In 1783 Charles Alexandre de Calonne, a provincial noble, became royal finance minister. At first, he, like Vergennes, saw no need to rationalize the royal treasury or to appease the Parlements. By 1786, however, the deficit had become so hugeonesixth of the total royal budgetthat Calonne knew that reformsmeaning more taxes, or at least more loanscould no longer be put off. To obtain the support of regional nobles for such changes, the King called an Assembly of Notables. At the opening session, on 22 February 1787, Calonne addressed the assembly and proposed a uniform tax across the kingdom, to be administered by provincial assemblies of nobles and other elites. In other words, a royal minister was now suggesting that taxation privileges should be replaced by a fiscal policy that would apply to all equally.
Abuses [in tax payment] . . . are defended by self-interest, influence, wealth and ancient prejudices which seem to be hallowed by time; but what are all these together compared with the common good and the necessity of the state?
These abuses oppress the wealth-producing, laboring class: the abuses of pecuniary privilege; exceptions to the general rule, and so many unjust; exemptions which only relieve one section of taxpayers by aggravating the condition of the others. . . .
The projects which the King intends to impart to you . . . . are neither doctrinaire nor novelties. They represent a summary of . . . the plans for the public good long contemplated by experienced statesmen and by the government itself. Some have been attempted in part and all seem to have the backing of the nation, but hitherto their complete implementation appeared impracticable because of the difficulty of reconciling a host of local customs, claims, privileges and conflicting interests.
To this end, His Majesty has first of all considered the various forms of administration which occur in those provinces without [local] Estates. In order that the distribution of taxation may cease to be unequal and arbitrary, He has decided to confide the task to the landowners and he has derived from the first principles of the monarchy the general plan of a graduated series of deliberative assemblies whereby the expression of the taxpayers' wishes and their observations on everything which concerns them will be transmitted from parish to district assemblies, thence to provincial assemblies and through them to the throne.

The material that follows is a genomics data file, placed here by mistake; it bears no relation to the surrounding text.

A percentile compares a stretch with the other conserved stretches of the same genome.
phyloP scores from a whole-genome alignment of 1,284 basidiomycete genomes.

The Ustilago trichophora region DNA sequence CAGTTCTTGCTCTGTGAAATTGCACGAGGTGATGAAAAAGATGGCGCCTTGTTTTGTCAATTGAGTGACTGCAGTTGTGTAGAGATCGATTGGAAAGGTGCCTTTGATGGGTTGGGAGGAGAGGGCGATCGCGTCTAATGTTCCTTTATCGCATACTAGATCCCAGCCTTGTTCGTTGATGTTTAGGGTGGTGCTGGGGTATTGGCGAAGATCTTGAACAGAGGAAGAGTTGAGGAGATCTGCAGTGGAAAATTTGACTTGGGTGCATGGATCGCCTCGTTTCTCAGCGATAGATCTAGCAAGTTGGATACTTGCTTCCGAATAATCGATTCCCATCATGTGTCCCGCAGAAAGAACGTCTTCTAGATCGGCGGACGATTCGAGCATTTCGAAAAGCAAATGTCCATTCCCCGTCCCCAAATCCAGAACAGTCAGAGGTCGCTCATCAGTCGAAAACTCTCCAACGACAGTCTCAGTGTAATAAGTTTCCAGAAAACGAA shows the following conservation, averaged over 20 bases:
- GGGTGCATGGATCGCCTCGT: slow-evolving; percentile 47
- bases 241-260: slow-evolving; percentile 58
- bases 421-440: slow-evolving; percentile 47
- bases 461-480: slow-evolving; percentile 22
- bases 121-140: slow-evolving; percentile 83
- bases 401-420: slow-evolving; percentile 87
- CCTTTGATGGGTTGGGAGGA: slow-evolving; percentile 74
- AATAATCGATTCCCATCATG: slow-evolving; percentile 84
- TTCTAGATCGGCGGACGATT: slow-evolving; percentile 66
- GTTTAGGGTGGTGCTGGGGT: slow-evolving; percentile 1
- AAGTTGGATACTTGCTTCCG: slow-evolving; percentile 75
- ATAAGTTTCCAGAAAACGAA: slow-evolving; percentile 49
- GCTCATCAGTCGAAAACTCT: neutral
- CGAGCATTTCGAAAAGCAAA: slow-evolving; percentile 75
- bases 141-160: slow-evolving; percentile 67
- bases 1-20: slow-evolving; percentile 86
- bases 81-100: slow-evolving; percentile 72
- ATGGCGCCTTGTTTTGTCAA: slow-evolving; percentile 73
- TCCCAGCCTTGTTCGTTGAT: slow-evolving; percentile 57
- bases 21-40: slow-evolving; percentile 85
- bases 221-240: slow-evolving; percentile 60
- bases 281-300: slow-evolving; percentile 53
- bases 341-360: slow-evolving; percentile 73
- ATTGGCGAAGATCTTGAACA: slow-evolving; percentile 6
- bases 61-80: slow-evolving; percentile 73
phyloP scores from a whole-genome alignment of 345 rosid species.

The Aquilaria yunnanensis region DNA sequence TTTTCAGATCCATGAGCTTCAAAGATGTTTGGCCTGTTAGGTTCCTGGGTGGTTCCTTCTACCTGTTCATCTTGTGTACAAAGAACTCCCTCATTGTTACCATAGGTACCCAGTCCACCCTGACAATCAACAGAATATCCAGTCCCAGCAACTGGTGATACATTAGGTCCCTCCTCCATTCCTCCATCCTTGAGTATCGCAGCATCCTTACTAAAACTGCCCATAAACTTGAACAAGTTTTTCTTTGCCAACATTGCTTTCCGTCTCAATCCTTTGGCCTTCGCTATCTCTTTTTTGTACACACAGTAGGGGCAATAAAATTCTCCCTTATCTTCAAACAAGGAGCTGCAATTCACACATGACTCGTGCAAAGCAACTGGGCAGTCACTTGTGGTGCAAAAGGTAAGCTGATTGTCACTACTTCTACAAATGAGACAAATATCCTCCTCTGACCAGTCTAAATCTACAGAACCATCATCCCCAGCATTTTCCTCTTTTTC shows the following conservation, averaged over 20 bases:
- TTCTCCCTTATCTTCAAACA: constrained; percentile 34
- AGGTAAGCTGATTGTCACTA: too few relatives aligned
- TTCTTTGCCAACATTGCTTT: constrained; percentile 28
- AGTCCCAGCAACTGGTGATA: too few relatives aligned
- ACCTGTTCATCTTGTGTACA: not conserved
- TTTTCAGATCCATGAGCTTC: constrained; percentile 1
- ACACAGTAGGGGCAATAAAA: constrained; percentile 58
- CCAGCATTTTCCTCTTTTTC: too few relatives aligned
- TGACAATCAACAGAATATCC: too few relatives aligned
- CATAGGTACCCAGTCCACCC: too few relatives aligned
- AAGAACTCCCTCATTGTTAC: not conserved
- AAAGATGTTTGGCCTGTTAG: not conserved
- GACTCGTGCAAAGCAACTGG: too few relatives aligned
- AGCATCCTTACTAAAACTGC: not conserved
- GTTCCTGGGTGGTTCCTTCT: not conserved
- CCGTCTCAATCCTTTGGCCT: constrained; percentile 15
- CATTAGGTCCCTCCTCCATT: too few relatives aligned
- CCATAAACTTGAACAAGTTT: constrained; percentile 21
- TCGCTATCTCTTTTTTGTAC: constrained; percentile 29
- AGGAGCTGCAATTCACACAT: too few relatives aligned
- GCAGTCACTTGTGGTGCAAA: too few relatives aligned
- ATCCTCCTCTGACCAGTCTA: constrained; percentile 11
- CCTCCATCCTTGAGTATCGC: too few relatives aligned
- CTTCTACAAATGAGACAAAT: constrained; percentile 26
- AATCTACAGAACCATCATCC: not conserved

Next His Majesty brought all his personal attention to bear on establishing the same principle of uniformity . . . . in the distribution of the land tax. . . . He recognized that . . . the vingtièmes [one-twentieth], instead of being assessed as they should be on all the land in his kingdom in true proportion to the value of the crop, suffer an infinity of exceptions which are tolerated rather than regarded as legitimate. . . . The revenue of this general tax, instead of providing the government with vital information about the produce of the kingdom and the relative wealth of each province, serve only to demonstrate the offensive inequality between their various contributions. . . .
His Majesty has decided to remedy these defects by applying the rules of a strictly distributive justice, by restoring the original intention behind the tax, and by raising it to its true value without increasing anyone's contribution (indeed granting some relief to the people), and finally by making every kind of privilege incompatible. The vingtièmes will be replaced by a general land tax covering the whole area of the kingdom on a proportion of all produce, payable in kind where feasible, otherwise in money, and admitting of no exception, even the crown lands other than those resulting from the varying fertility of the soil and the varying harvests.
The lands of the [Roman Catholic] Church would necessarily be included in this general assessment which, to be fair, must include all land as does the protection for which it is the price. But in order that these lands should not be overburdened by continuing to pay the taxes collected to fund the debt of the clergy, the King, sovereign protector of the churches of his kingdom, has decided to provide for the repayment of this debt by granting the clergy the necessary authorization to make the repayment [by selling off feudal rights, etc.] . . . .
Complete freedom of the grain trade . . . with the one exception of deferring to the wishes of the provinces when any of them think it necessary temporarily to suspend export abroad. . . .
The King also proposes the abolition of the corvée [forced labor on public highways] and the conversion of this excessively harsh exaction to a monetary contribution distributed more justly and spent in such a way that it can never be diverted to other purposes.
Internal free trade, customs houses removed to the frontiers, the establishment of a uniform tariff taking the needs of commerce into consideration, the suppression of several taxes which are harmful to industry or lead too easily to harassment and the alleviation of the burden of the gabelle [the obligation to purchase salt from the state] (which I have never mentioned to His Majesty without his being deeply grieved that he cannot rid his subjects of it altogether). These, gentlemen, are so many salutary measures which enter into the plan upon which His Majesty will enlarge and which all conform to the principles of order and uniformity which are its basis.
Source: Jules Flammermont, Remonstrances du Parlement de Paris au XVIIIe siècle, vol. 1 (Paris: Imprimerie Nationale, 188898), 18998.